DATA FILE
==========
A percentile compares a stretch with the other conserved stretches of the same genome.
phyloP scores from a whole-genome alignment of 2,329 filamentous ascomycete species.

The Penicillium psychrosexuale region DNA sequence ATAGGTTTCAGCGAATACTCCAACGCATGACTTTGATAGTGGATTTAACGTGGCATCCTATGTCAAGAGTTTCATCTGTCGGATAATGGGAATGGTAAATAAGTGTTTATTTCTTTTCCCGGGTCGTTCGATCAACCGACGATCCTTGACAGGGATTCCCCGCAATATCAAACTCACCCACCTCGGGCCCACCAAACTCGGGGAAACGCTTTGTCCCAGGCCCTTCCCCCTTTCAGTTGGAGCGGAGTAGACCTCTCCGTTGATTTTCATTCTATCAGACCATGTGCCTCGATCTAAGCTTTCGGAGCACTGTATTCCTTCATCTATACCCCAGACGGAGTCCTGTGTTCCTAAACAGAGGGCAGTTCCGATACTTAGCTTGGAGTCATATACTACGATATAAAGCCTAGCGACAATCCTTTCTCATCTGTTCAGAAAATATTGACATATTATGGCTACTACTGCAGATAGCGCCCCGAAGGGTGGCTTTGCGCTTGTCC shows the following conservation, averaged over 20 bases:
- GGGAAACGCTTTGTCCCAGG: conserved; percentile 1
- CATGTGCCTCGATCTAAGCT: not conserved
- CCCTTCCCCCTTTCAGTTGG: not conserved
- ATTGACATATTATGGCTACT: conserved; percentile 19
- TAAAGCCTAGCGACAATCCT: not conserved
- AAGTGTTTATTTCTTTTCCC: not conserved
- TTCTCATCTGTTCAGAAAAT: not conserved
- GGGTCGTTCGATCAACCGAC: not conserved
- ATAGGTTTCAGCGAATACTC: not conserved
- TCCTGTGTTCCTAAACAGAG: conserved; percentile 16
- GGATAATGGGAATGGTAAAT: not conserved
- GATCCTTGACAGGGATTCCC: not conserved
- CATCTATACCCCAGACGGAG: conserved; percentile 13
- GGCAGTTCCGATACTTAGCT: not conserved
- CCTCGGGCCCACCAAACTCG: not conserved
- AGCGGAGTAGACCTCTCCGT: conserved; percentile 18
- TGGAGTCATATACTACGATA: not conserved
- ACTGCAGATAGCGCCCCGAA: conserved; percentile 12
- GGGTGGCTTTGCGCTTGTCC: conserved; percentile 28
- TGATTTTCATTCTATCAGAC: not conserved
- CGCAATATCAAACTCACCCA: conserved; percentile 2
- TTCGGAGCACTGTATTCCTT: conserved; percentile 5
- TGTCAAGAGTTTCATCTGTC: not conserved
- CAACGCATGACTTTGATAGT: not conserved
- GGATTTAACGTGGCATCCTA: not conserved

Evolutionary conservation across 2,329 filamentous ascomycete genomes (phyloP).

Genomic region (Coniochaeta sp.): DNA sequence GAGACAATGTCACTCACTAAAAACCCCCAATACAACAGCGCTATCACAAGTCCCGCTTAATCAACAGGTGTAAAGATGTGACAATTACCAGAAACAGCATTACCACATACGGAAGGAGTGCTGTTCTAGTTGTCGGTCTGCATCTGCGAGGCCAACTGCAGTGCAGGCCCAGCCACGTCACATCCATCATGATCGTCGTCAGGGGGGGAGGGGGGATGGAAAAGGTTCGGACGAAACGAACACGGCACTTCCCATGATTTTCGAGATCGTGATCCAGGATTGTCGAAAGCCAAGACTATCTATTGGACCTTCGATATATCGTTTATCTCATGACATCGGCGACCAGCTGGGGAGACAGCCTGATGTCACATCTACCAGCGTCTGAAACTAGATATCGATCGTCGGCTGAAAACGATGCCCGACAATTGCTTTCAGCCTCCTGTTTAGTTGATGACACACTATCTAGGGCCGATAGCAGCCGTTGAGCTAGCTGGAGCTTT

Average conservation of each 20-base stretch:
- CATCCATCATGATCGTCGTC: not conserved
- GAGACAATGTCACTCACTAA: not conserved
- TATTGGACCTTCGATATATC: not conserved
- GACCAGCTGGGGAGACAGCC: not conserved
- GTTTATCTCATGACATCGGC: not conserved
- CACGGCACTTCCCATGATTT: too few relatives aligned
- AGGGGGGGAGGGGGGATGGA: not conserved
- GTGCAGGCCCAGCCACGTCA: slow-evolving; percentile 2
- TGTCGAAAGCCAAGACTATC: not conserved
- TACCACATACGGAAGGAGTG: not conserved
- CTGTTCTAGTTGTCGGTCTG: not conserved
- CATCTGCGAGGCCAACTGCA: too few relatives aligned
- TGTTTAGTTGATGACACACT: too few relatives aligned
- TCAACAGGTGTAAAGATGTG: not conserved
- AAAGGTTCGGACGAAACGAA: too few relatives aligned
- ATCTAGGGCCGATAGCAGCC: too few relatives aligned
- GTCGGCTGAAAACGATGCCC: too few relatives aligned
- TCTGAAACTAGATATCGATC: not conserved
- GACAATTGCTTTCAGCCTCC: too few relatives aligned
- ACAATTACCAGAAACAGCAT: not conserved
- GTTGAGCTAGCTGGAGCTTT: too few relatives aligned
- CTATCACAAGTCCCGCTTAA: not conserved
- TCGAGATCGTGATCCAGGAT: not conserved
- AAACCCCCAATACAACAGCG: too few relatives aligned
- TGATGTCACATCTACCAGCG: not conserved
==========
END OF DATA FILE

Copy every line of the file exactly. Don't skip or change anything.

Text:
A percentile compares a stretch with the other conserved stretches of the same genome.
phyloP scores from a whole-genome alignment of 2,329 filamentous ascomycete species.

The Penicillium psychrosexuale region DNA sequence ATAGGTTTCAGCGAATACTCCAACGCATGACTTTGATAGTGGATTTAACGTGGCATCCTATGTCAAGAGTTTCATCTGTCGGATAATGGGAATGGTAAATAAGTGTTTATTTCTTTTCCCGGGTCGTTCGATCAACCGACGATCCTTGACAGGGATTCCCCGCAATATCAAACTCACCCACCTCGGGCCCACCAAACTCGGGGAAACGCTTTGTCCCAGGCCCTTCCCCCTTTCAGTTGGAGCGGAGTAGACCTCTCCGTTGATTTTCATTCTATCAGACCATGTGCCTCGATCTAAGCTTTCGGAGCACTGTATTCCTTCATCTATACCCCAGACGGAGTCCTGTGTTCCTAAACAGAGGGCAGTTCCGATACTTAGCTTGGAGTCATATACTACGATATAAAGCCTAGCGACAATCCTTTCTCATCTGTTCAGAAAATATTGACATATTATGGCTACTACTGCAGATAGCGCCCCGAAGGGTGGCTTTGCGCTTGTCC shows the following conservation, averaged over 20 bases:
- GGGAAACGCTTTGTCCCAGG: conserved; percentile 1
- CATGTGCCTCGATCTAAGCT: not conserved
- CCCTTCCCCCTTTCAGTTGG: not conserved
- ATTGACATATTATGGCTACT: conserved; percentile 19
- TAAAGCCTAGCGACAATCCT: not conserved
- AAGTGTTTATTTCTTTTCCC: not conserved
- TTCTCATCTGTTCAGAAAAT: not conserved
- GGGTCGTTCGATCAACCGAC: not conserved
- ATAGGTTTCAGCGAATACTC: not conserved
- TCCTGTGTTCCTAAACAGAG: conserved; percentile 16
- GGATAATGGGAATGGTAAAT: not conserved
- GATCCTTGACAGGGATTCCC: not conserved
- CATCTATACCCCAGACGGAG: conserved; percentile 13
- GGCAGTTCCGATACTTAGCT: not conserved
- CCTCGGGCCCACCAAACTCG: not conserved
- AGCGGAGTAGACCTCTCCGT: conserved; percentile 18
- TGGAGTCATATACTACGATA: not conserved
- ACTGCAGATAGCGCCCCGAA: conserved; percentile 12
- GGGTGGCTTTGCGCTTGTCC: conserved; percentile 28
- TGATTTTCATTCTATCAGAC: not conserved
- CGCAATATCAAACTCACCCA: conserved; percentile 2
- TTCGGAGCACTGTATTCCTT: conserved; percentile 5
- TGTCAAGAGTTTCATCTGTC: not conserved
- CAACGCATGACTTTGATAGT: not conserved
- GGATTTAACGTGGCATCCTA: not conserved

Evolutionary conservation across 2,329 filamentous ascomycete genomes (phyloP).

Genomic region (Coniochaeta sp.): DNA sequence GAGACAATGTCACTCACTAAAAACCCCCAATACAACAGCGCTATCACAAGTCCCGCTTAATCAACAGGTGTAAAGATGTGACAATTACCAGAAACAGCATTACCACATACGGAAGGAGTGCTGTTCTAGTTGTCGGTCTGCATCTGCGAGGCCAACTGCAGTGCAGGCCCAGCCACGTCACATCCATCATGATCGTCGTCAGGGGGGGAGGGGGGATGGAAAAGGTTCGGACGAAACGAACACGGCACTTCCCATGATTTTCGAGATCGTGATCCAGGATTGTCGAAAGCCAAGACTATCTATTGGACCTTCGATATATCGTTTATCTCATGACATCGGCGACCAGCTGGGGAGACAGCCTGATGTCACATCTACCAGCGTCTGAAACTAGATATCGATCGTCGGCTGAAAACGATGCCCGACAATTGCTTTCAGCCTCCTGTTTAGTTGATGACACACTATCTAGGGCCGATAGCAGCCGTTGAGCTAGCTGGAGCTTT

Average conservation of each 20-base stretch:
- CATCCATCATGATCGTCGTC: not conserved
- GAGACAATGTCACTCACTAA: not conserved
- TATTGGACCTTCGATATATC: not conserved
- GACCAGCTGGGGAGACAGCC: not conserved
- GTTTATCTCATGACATCGGC: not conserved
- CACGGCACTTCCCATGATTT: too few relatives aligned
- AGGGGGGGAGGGGGGATGGA: not conserved
- GTGCAGGCCCAGCCACGTCA: slow-evolving; percentile 2
- TGTCGAAAGCCAAGACTATC: not conserved
- TACCACATACGGAAGGAGTG: not conserved
- CTGTTCTAGTTGTCGGTCTG: not conserved
- CATCTGCGAGGCCAACTGCA: too few relatives aligned
- TGTTTAGTTGATGACACACT: too few relatives aligned
- TCAACAGGTGTAAAGATGTG: not conserved
- AAAGGTTCGGACGAAACGAA: too few relatives aligned
- ATCTAGGGCCGATAGCAGCC: too few relatives aligned
- GTCGGCTGAAAACGATGCCC: too few relatives aligned
- TCTGAAACTAGATATCGATC: not conserved
- GACAATTGCTTTCAGCCTCC: too few relatives aligned
- ACAATTACCAGAAACAGCAT: not conserved
- GTTGAGCTAGCTGGAGCTTT: too few relatives aligned
- CTATCACAAGTCCCGCTTAA: not conserved
- TCGAGATCGTGATCCAGGAT: not conserved
- AAACCCCCAATACAACAGCG: too few relatives aligned
- TGATGTCACATCTACCAGCG: not conserved